Royal Potcake Rescue to the Rescue
The founders of Royal Potcake Rescue effort were involved in animal rescue efforts in the Atlanta area, as well as loyal vacationers in the Bahamas Islands, long before RPR came into being. The beauty of the Green Turtle Cay island brought them back again and again, even though the plight of stray animals did not go unnoticed.
A chance encounter with a woebegone, charming green-eyed stray named Treasure on a delayed trip back home from Green Turtle Cay first allowed Marshall's mutual interest in rescuing animals and the Bahamas Islands to coalesce. The story is charming and amazing, and I recommend everyone to read it here. After this first providential rescue effort, the nascent Royal Potcake Rescue team gathered all the resources and experience they'd gained from over a decade volunteering in animal shelters in order to launch Royal Potcake Rescue in 2007.
Rescue efforts involve funding and organizing free spay/neuter clinics in the Bahamas, facilitating transport for dogs from the Bahamas Islands to Tucker/Smokerise (the headquarters of RPR), and finding foster parents and permanent adoptees for the Bahamian dogs. Follow-ups to this article will go into length to describe these rescue efforts, as well as provide end-of-year statistics on animals saved.
Rescue Efforts Closer to Home
Animal rescue truly is a vocation for these women. In addition to working full-time, they run the organization, their week nights are filled with caring for fosters, and almost every Saturday is spent at Northlake Pet Smart to facilitate pet adoptions. The next Northlake PetSmart animal adoption is set for January 8th. "Animals are our link to the spiritual world and we must do what we can to take care of them, one at a time" says Nancy, who has also demonstrated her vocation by working as a Wildlife Rehabilitator and at a vet's office as an Emergency Vet technician in the past.
As stated in their mission statement and elsewhere, a big part of RPR's effort involves rescuing local animals. On the day I went to visit Nancy to find out about her rescuing efforts, an adorable white puppy named Ruff sat there, waiting for a neutering operation that would make him eligible for adoption.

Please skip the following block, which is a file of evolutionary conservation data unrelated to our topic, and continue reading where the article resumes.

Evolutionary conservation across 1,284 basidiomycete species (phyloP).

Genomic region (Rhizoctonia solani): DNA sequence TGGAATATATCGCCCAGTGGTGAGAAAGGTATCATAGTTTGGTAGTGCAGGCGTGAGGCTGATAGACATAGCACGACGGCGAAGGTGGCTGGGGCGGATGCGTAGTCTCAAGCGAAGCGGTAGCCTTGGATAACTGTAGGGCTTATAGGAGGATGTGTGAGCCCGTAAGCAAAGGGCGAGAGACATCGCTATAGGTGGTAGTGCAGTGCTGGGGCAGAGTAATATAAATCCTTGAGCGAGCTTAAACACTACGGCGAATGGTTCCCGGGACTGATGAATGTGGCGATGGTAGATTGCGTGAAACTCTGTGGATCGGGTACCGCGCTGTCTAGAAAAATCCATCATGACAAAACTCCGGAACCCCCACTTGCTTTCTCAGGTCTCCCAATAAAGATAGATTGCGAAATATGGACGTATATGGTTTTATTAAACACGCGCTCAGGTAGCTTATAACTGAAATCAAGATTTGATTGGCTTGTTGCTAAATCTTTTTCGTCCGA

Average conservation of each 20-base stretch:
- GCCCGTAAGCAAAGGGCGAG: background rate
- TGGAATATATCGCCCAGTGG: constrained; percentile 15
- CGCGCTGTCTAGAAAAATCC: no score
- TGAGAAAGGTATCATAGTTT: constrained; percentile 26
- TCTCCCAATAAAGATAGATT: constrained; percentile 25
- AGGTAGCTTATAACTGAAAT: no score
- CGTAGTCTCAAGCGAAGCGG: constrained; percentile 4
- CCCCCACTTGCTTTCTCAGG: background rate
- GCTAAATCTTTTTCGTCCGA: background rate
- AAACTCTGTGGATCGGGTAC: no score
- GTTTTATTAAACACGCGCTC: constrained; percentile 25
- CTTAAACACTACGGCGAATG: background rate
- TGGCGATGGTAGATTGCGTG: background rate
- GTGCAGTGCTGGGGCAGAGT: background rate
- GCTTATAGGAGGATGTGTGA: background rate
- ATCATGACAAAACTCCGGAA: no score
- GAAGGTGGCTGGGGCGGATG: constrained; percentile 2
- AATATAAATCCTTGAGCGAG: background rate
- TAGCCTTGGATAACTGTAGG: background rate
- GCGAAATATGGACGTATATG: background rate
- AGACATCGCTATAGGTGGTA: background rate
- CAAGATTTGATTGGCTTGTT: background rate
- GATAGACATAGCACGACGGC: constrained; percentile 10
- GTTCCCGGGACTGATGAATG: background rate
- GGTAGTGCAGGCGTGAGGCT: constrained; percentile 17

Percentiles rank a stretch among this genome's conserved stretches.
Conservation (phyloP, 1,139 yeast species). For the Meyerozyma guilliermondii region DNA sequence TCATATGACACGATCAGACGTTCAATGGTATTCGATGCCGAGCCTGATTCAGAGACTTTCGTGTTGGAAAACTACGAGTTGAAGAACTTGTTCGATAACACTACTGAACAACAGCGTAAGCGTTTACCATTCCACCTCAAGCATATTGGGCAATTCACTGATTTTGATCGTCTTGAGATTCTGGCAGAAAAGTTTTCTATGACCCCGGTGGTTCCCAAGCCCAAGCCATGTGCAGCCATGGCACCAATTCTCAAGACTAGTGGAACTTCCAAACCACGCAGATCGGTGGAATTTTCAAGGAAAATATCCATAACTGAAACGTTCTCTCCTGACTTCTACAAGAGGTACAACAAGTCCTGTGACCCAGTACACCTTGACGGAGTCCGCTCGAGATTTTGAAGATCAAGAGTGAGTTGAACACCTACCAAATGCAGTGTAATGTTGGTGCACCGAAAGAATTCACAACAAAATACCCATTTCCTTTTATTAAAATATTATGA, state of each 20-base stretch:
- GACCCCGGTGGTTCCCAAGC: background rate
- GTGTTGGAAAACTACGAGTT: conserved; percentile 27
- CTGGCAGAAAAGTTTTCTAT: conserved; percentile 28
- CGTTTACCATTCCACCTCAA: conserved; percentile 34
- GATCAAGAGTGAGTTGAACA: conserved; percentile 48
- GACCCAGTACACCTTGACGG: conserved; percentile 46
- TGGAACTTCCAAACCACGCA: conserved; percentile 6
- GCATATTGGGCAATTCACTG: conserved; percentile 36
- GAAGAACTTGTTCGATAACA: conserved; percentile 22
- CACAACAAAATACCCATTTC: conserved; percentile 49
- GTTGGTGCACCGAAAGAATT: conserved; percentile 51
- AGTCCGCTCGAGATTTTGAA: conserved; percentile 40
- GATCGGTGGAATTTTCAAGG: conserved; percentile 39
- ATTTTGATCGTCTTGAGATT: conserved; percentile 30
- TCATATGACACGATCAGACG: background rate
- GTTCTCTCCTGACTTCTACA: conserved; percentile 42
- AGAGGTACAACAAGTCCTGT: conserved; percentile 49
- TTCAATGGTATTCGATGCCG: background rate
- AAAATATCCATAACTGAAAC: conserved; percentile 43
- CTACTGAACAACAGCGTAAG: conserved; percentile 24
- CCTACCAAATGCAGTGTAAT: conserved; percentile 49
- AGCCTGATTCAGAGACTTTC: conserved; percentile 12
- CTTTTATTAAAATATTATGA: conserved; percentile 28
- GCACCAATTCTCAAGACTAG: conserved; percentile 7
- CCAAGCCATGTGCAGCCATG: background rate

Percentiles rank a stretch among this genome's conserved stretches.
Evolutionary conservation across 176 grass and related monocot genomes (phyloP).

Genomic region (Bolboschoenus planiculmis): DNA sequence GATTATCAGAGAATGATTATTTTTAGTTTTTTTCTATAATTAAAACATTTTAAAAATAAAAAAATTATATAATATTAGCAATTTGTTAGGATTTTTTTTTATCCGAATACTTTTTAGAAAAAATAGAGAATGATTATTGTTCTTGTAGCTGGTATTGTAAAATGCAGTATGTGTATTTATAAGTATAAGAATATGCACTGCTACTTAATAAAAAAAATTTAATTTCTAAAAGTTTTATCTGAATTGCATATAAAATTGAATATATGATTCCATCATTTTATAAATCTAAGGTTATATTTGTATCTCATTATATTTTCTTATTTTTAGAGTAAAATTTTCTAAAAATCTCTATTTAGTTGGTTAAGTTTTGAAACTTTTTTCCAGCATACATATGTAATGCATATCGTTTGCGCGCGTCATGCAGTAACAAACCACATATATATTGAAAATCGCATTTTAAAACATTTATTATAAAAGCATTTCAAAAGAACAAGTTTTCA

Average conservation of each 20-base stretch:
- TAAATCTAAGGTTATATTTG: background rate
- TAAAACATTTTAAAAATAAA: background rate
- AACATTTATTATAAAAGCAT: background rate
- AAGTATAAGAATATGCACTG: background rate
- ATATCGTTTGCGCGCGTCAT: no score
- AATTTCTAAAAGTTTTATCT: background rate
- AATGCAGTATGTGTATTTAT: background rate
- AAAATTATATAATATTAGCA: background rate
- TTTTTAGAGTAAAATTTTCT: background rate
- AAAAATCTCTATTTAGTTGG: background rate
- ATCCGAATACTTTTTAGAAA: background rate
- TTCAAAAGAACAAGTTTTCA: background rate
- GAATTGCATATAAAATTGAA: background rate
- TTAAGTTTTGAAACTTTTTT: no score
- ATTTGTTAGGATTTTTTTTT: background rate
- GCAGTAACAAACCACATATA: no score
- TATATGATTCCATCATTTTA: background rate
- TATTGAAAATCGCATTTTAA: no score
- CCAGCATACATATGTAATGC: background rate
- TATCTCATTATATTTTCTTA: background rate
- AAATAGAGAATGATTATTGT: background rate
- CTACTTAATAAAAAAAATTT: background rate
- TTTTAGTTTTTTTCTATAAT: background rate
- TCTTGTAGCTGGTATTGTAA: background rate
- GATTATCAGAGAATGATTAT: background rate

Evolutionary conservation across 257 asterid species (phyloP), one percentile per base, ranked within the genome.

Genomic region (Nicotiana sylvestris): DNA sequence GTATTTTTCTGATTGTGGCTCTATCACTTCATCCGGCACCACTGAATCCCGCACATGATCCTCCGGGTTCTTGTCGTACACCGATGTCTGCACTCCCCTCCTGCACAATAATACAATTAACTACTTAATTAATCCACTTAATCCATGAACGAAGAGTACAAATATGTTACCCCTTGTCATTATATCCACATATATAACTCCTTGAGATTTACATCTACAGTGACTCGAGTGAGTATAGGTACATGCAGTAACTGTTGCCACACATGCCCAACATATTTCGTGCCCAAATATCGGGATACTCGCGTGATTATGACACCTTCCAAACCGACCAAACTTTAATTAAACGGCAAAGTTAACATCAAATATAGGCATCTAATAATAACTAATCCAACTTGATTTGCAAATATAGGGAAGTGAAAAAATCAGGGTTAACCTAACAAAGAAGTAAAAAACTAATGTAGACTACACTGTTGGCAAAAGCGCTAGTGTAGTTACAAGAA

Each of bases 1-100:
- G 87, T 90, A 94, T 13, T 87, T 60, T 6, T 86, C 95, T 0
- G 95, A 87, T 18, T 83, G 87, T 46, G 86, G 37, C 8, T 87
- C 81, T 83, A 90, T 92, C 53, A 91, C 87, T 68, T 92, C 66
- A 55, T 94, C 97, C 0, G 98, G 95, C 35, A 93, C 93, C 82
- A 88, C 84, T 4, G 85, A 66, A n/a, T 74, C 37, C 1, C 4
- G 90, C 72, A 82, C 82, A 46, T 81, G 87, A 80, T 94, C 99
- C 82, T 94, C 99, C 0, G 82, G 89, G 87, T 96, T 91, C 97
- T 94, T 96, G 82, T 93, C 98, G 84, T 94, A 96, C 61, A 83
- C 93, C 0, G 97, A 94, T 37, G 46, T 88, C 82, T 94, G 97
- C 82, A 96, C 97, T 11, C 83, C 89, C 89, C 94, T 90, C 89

"They found this one wandering up and down I-20," she said, "(and) that night it dipped below the 20's". Among the animals awaiting a better life in Nancy's Tucker home was an adorable long-haired tabby, which someone had found behind Variety Playhouse.
Foster Families Wanted!
Marshall stresses the dire need for foster families in the Tucker area. "Good foster homes provide quality pets, and help them develop socially." These foster situations are always short term, and RPR will provide the willing family with food, litter, medicine, and any attendant resources.
What should a family keep in mind if it wishes to foster a dog or cat? Aside from a true caring desire to help animals, having five hours a day to dedicate to the animal's wellbeing is an important consideration. This also allows the foster parent to explain the animal's character to potential adopters. A separate area or room for the animal, especially if the potential foster family has other pets, is important as well. In general, though, she encourages anyone contemplating fostering or adopting animals to contact RPR at email@example.com.
As for the adorable shown in the photos, he's already taken. A family came down on Christmas Eve to give him a happy home. His new name is Sherlock.